Only in California …

As of July 1, 2016, employers in California must change the way they process Earnings Withholding Orders (wage garnishments), which are traditionally used for creditor debts. The amended law dictates that the amount withheld from an employee’s disposable earnings shall not exceed the lesser of (1) 25 percent of the employee’s disposable earnings for that week, or (2) 50 percent of the disposable earnings for that week that exceed 40 times the state minimum hourly wage in effect at the time the earnings are payable. Section 706.050 of the Cal. Code of Civil Procedure. If the employee works in a locality that has its own minimum wage, then the employer must use that locality’s minimum wage in the calculation.

The multiplier changes depending on the pay period used by the employer. For a bi-weekly pay period, the employer would multiply the applicable minimum wage by 80. For a semi-monthly pay period, the employer would multiply the applicable minimum wage by 86 and two-thirds. And, for a monthly pay period, the employer would multiply the applicable minimum wage by 173 and one-third.

Here are some examples of the calculation for a bi-weekly employer:

An employee makes $750 in disposable earnings each pay period (bi-weekly). First, compute 25 percent of the employee’s disposable earnings, which is $187.50. Then, compute the amount using the method outlined in (2) above. If the applicable minimum wage is $10 an hour, multiply 80 x $10, which equals $800. This actually exceeds the disposable earnings. The amount computed using the method outlined in (2) above is $0. Thus, all of the disposable earnings are exempt, and the employer deducts nothing.

An employee makes $1,000 in disposable earnings each pay period (bi-weekly). First, compute 25 percent of the employee’s disposable earnings, which is $250. Then, compute the amount using the method outlined in (2) above. If the applicable minimum wage is $10 an hour, we multiply 80 x $10, which equals $800. The disposable earnings exceed $800 by $200. Then, multiply $200 by 50 percent. So, the amount computed using method (2) above is $100. The lesser amount computed using the two methods is $100. Thus, the employer can withhold $100 from the employee’s pay check.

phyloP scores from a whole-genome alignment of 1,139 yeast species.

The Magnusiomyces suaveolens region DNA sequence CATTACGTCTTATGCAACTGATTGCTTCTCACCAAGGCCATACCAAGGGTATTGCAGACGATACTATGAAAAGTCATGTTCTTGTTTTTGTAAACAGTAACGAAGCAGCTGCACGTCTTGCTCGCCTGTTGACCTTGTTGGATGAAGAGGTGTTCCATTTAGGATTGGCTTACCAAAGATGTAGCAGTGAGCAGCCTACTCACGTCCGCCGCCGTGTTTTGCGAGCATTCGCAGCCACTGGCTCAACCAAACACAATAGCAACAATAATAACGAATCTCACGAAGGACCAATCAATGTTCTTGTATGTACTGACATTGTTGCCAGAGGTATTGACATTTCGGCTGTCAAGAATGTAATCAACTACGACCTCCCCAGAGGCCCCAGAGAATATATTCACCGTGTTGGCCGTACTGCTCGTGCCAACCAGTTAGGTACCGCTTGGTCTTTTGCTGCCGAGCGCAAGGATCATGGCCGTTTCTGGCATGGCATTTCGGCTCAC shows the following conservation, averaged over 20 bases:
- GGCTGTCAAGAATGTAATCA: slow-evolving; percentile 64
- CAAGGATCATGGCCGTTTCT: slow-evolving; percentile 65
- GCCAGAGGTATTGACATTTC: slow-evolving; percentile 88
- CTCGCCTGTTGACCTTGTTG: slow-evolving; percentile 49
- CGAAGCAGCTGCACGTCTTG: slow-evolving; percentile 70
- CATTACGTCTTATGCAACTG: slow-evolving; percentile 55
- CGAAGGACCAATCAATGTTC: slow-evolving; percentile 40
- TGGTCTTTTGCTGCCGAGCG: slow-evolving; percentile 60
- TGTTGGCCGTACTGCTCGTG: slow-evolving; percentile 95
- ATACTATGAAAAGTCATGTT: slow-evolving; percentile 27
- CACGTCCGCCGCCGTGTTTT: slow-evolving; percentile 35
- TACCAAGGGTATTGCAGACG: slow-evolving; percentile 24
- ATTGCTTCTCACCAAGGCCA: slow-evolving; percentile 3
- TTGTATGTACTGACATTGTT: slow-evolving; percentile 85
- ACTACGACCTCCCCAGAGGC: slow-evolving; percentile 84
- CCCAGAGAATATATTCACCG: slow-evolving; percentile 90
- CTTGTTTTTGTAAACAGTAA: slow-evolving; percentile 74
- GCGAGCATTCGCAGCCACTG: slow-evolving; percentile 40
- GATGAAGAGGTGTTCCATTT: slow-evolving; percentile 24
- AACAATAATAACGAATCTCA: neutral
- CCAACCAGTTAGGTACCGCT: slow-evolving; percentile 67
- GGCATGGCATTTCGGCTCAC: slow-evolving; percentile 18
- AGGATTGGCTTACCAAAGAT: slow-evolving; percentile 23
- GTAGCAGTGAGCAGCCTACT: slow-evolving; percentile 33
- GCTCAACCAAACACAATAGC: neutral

An employee makes $1,500 in disposable earnings each pay period (bi-weekly). First, compute 25 percent of the employee’s disposable earnings, which is $375. Then, compute the amount using the method outlined in (2) above. If the applicable minimum wage is $10 an hour, we multiply 80 x $10, which equals $800. The disposable earnings exceed $800 by $700. Then, multiply $700 by 50 percent. So, the amount computed using method (2) above is $350. The lesser amount computed using the two methods is $350. Thus, the employer can withhold $350 from the employee’s pay check.

An employee makes $2,000 in disposable earnings each pay period (bi-weekly). First, compute 25 percent of the employee’s disposable earnings, which is $500. Then, compute the amount using the method outlined in (2) above. If the applicable minimum wage is $10 an hour, we multiply 80 x $10, which equals $800. The disposable earnings exceed $800 by $1,200. Then, multiply $1,200 by 50 percent. So, the amount computed using method (2) above is $600. The lesser amount computed using the two methods is $500. Thus, the employer can withhold $500 from the employee’s pay check.

Most payroll processing providers can automatically perform the calculations, but many employers do so manually. If you get caught up in the math or want a fuller explanation of the examples and law above, MSEC can help.